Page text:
Welcome to the Center for Image Acquisition. This page provides general information and answers to common questions for those coming to the CIA as a participant in a research study. The equipment at the CIA allows for a wide range of possible scanning experiences, so for more specific information, please contact the investigator conducting your study.
This video, produced by the American College of Radiology, is a good introduction to MRI scanning.
The Center for Image Acquisition (CIA) is located in the Stevens Hall for Neuroimaging. When using GPS, please use the exact street address listed below -- do not enter "Keck MRI" or "USC MRI," which will route you to the hospital instead of the CIA.
The CIA entrance and loading area are on the San Pablo Street side of the building. Upon arrival, press the "INI" intercom button at the door to be received by staff.
Stevens Hall for Neuroimaging
Magnetic Resonance Imaging Building
2025 Zonal Avenue
Los Angeles, CA 90033
Entrance and loading area on San Pablo Street
Large Map with printable link
Parking is available at metered spots on Zonal Avenue, Cummings Street, and San Pablo Street. Visitor parking is also available in the Biggy parking structure (Lot 8) at the corner of Zonal Avenue and Biggy Street, and may be reimbursed by the group conducting your study.
MRI involves absolutely no exposure to harmful radiation.
The magnetic field and radiofrequency (RF) energy used in MRI do not emit any ionizing radiation and do not increase your risk of developing cancer.
MRI can interact very strongly with metals.
The magnetic field and RF energy used in MRI can cause some metallic objects, devices, and implants to move or heat up dangerously while near or inside the scanner. This is the main risk of MRI and can, rarely, result in significant injury or death. For this reason, it is extremely important that you notify us of any metal inside your body, even if it is "non-magnetic," so we can check to make sure you will be safe. You will be asked about metal in or on your body multiple times to ensure your safety. Every MRI scanner is different, so even if you have previously had an MRI elsewhere, please take time to think carefully and make sure you notify us of all metal devices and implants, no matter how minor they may seem. Just before your scan, you will be asked to remove all jewelry, piercings, and accessories and empty your pockets into a locker to make sure that no unknown metal enters the scanner room.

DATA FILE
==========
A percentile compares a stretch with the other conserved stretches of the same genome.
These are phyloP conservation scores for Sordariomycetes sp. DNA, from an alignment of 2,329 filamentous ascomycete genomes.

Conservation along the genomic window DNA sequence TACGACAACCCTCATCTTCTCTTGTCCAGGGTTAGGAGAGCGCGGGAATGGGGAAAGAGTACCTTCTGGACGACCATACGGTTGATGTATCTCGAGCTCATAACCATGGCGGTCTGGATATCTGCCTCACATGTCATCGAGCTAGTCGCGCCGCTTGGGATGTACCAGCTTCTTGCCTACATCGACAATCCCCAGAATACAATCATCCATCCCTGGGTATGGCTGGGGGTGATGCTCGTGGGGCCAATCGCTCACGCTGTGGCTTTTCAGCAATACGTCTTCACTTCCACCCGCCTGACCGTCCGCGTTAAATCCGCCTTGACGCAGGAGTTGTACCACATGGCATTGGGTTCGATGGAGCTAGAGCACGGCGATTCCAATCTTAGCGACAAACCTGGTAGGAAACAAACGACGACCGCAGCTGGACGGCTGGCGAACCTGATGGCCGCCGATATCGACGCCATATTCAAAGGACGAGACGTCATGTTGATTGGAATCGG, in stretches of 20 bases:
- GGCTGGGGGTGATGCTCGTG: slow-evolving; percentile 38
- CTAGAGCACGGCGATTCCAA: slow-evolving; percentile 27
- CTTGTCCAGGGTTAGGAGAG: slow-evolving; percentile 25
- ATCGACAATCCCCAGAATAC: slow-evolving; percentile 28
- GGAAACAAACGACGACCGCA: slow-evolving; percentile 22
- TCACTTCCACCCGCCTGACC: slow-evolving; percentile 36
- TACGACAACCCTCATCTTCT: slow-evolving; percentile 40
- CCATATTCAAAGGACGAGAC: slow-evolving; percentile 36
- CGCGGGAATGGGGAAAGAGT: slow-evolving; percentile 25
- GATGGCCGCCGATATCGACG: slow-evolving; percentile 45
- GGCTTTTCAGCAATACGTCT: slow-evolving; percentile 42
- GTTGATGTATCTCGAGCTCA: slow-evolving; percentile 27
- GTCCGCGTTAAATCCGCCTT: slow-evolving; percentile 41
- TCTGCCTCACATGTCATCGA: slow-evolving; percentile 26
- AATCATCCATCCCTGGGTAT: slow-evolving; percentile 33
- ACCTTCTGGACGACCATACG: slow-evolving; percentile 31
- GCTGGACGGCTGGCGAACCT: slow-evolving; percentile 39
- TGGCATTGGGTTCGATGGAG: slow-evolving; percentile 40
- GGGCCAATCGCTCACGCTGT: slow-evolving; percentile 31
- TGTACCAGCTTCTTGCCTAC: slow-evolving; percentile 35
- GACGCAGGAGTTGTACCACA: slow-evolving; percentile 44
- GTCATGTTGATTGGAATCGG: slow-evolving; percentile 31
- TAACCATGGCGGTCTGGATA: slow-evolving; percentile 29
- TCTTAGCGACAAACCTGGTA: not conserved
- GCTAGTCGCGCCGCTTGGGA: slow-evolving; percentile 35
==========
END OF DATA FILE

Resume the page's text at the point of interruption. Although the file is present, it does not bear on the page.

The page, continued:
MRI can produce a brief period of dizziness.
Some people momentarily experience a sensation of the room spinning gently while the MRI table is sliding into or out of the magnet. This is normal and ceases within a few seconds after the table stops moving.
MRI can be loud.
We will provide you with earplugs for your comfort and to protect your ears from the noise of the MRI scanner.
|Tips for a smooth MRI experience|
|Unless you have been specifically told otherwise by your research coordinator, please continue to eat, drink, and take any medications normally on the day of your scan.|
|Review our metal screening form (available here) ahead of time -- please contact us before the day of your scan if you realize you have metal in your body that you did not previously discuss with your research coordinator.|
|Avoid clothing with metal on it or in it, such as bras with underwires. Zippers (such as those on jeans) are fine, but chains are not. Try to wear comfortable clothing made of natural fibers, like cotton. Some workout or yoga pants are known to have synthetic fibers that may heat up in the scanner. If clothing is an issue at the time of scan, the CIA provides medical scrubs or hospital gowns (and blankets).|
|Refraining from wearing eye makeup is a good idea. Some mascara, for example, contains tiny bits of metal that can ruin the MR image.|
|Notify the Researcher|
If you have implants
If you are pregnant
If you have tattoos
|For a printable flyer with reminders of these tips and a map to our facility, click here.|
What happens to my information and my scan?
If you were scanned as part of a research study, unless the person conducting your study has elected otherwise, your MRI scans will have your personally identifying information removed and then will be sent to the USC Laboratory of Neuro Imaging (LONI) for long-term storage in a secure database. Your data will be labeled with a coded research identifier, not traceable back to you, to protect your identity. The researchers conducting your specific study will be responsible for deciding whether your data will be used for future research, how it will be shared, and in ways it can be used.
Your research scan is not designed to show all abnormalities, and many diseases will be undetectable on your research MRI – it is not a substitute for medical care; if you are worried about your health, please see a medical doctor. Rarely, something abnormal may be visible on a research scan, and this is called an incidental finding. If you are a research subject scanned at the CIA, your scan may be reviewed for incidental findings if the terms of your study specifically require it, but this may not happen for several weeks. Your research coordinator can provide you with additional information.
If you have been referred to the CIA by a physician for a clinical scan, please direct any questions about your scan results to your referring provider.